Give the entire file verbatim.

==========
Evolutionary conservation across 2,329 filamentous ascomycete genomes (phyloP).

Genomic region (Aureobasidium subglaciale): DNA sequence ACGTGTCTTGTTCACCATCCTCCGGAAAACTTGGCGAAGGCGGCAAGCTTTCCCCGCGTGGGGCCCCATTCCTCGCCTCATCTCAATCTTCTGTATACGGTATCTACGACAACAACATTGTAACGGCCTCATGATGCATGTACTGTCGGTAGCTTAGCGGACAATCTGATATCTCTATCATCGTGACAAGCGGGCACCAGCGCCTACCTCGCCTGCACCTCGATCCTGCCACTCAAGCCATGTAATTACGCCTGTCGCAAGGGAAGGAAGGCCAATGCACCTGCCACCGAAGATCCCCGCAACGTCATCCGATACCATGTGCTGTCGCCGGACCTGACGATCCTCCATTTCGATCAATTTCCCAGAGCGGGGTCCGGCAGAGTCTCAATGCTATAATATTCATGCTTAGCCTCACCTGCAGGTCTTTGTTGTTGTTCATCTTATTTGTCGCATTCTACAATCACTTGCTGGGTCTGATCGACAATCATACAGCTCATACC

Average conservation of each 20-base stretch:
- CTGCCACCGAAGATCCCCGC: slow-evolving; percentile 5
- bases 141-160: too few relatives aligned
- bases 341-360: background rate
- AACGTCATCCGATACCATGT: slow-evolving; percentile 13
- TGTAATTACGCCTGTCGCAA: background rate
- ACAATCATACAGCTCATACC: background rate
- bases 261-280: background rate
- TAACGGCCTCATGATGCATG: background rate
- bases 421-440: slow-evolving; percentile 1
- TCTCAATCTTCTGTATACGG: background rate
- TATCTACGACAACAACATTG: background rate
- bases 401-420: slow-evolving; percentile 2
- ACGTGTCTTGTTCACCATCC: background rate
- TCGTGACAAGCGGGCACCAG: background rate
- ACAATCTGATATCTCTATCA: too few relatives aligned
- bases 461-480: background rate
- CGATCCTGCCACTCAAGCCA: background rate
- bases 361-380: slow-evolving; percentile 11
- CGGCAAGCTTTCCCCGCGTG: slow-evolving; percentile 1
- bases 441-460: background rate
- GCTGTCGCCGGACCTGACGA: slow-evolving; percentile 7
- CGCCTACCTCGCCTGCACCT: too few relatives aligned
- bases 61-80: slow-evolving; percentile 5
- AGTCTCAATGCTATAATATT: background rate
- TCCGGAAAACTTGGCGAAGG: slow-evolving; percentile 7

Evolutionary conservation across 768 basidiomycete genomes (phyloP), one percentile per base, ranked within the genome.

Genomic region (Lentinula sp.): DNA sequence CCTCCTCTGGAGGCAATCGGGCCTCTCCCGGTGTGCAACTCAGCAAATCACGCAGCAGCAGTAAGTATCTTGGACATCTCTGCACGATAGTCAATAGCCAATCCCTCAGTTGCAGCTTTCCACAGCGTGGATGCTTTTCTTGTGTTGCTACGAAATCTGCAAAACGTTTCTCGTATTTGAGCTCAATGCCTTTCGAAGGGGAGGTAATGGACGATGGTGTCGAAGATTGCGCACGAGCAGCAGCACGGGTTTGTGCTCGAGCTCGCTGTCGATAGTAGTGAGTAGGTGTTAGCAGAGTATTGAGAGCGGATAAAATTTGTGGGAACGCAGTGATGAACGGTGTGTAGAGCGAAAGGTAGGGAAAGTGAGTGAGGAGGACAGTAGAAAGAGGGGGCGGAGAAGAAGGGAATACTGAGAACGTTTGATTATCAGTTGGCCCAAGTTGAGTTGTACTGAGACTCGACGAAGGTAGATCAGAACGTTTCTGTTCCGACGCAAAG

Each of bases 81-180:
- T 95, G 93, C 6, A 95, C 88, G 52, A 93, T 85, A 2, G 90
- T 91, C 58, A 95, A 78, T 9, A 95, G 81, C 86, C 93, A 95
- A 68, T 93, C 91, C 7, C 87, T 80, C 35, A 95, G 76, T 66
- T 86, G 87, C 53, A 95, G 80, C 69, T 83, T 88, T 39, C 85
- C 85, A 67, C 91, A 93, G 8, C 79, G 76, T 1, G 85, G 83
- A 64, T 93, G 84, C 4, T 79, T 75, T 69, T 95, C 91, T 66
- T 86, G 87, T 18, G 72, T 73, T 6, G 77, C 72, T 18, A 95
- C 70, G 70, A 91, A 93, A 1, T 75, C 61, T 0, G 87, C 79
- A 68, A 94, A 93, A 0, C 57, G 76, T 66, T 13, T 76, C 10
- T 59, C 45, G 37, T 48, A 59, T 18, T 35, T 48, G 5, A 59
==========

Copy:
Evolutionary conservation across 2,329 filamentous ascomycete genomes (phyloP).

Genomic region (Aureobasidium subglaciale): DNA sequence ACGTGTCTTGTTCACCATCCTCCGGAAAACTTGGCGAAGGCGGCAAGCTTTCCCCGCGTGGGGCCCCATTCCTCGCCTCATCTCAATCTTCTGTATACGGTATCTACGACAACAACATTGTAACGGCCTCATGATGCATGTACTGTCGGTAGCTTAGCGGACAATCTGATATCTCTATCATCGTGACAAGCGGGCACCAGCGCCTACCTCGCCTGCACCTCGATCCTGCCACTCAAGCCATGTAATTACGCCTGTCGCAAGGGAAGGAAGGCCAATGCACCTGCCACCGAAGATCCCCGCAACGTCATCCGATACCATGTGCTGTCGCCGGACCTGACGATCCTCCATTTCGATCAATTTCCCAGAGCGGGGTCCGGCAGAGTCTCAATGCTATAATATTCATGCTTAGCCTCACCTGCAGGTCTTTGTTGTTGTTCATCTTATTTGTCGCATTCTACAATCACTTGCTGGGTCTGATCGACAATCATACAGCTCATACC

Average conservation of each 20-base stretch:
- CTGCCACCGAAGATCCCCGC: slow-evolving; percentile 5
- bases 141-160: too few relatives aligned
- bases 341-360: background rate
- AACGTCATCCGATACCATGT: slow-evolving; percentile 13
- TGTAATTACGCCTGTCGCAA: background rate
- ACAATCATACAGCTCATACC: background rate
- bases 261-280: background rate
- TAACGGCCTCATGATGCATG: background rate
- bases 421-440: slow-evolving; percentile 1
- TCTCAATCTTCTGTATACGG: background rate
- TATCTACGACAACAACATTG: background rate
- bases 401-420: slow-evolving; percentile 2
- ACGTGTCTTGTTCACCATCC: background rate
- TCGTGACAAGCGGGCACCAG: background rate
- ACAATCTGATATCTCTATCA: too few relatives aligned
- bases 461-480: background rate
- CGATCCTGCCACTCAAGCCA: background rate
- bases 361-380: slow-evolving; percentile 11
- CGGCAAGCTTTCCCCGCGTG: slow-evolving; percentile 1
- bases 441-460: background rate
- GCTGTCGCCGGACCTGACGA: slow-evolving; percentile 7
- CGCCTACCTCGCCTGCACCT: too few relatives aligned
- bases 61-80: slow-evolving; percentile 5
- AGTCTCAATGCTATAATATT: background rate
- TCCGGAAAACTTGGCGAAGG: slow-evolving; percentile 7

Evolutionary conservation across 768 basidiomycete genomes (phyloP), one percentile per base, ranked within the genome.

Genomic region (Lentinula sp.): DNA sequence CCTCCTCTGGAGGCAATCGGGCCTCTCCCGGTGTGCAACTCAGCAAATCACGCAGCAGCAGTAAGTATCTTGGACATCTCTGCACGATAGTCAATAGCCAATCCCTCAGTTGCAGCTTTCCACAGCGTGGATGCTTTTCTTGTGTTGCTACGAAATCTGCAAAACGTTTCTCGTATTTGAGCTCAATGCCTTTCGAAGGGGAGGTAATGGACGATGGTGTCGAAGATTGCGCACGAGCAGCAGCACGGGTTTGTGCTCGAGCTCGCTGTCGATAGTAGTGAGTAGGTGTTAGCAGAGTATTGAGAGCGGATAAAATTTGTGGGAACGCAGTGATGAACGGTGTGTAGAGCGAAAGGTAGGGAAAGTGAGTGAGGAGGACAGTAGAAAGAGGGGGCGGAGAAGAAGGGAATACTGAGAACGTTTGATTATCAGTTGGCCCAAGTTGAGTTGTACTGAGACTCGACGAAGGTAGATCAGAACGTTTCTGTTCCGACGCAAAG

Each of bases 81-180:
- T 95, G 93, C 6, A 95, C 88, G 52, A 93, T 85, A 2, G 90
- T 91, C 58, A 95, A 78, T 9, A 95, G 81, C 86, C 93, A 95
- A 68, T 93, C 91, C 7, C 87, T 80, C 35, A 95, G 76, T 66
- T 86, G 87, C 53, A 95, G 80, C 69, T 83, T 88, T 39, C 85
- C 85, A 67, C 91, A 93, G 8, C 79, G 76, T 1, G 85, G 83
- A 64, T 93, G 84, C 4, T 79, T 75, T 69, T 95, C 91, T 66
- T 86, G 87, T 18, G 72, T 73, T 6, G 77, C 72, T 18, A 95
- C 70, G 70, A 91, A 93, A 1, T 75, C 61, T 0, G 87, C 79
- A 68, A 94, A 93, A 0, C 57, G 76, T 66, T 13, T 76, C 10
- T 59, C 45, G 37, T 48, A 59, T 18, T 35, T 48, G 5, A 59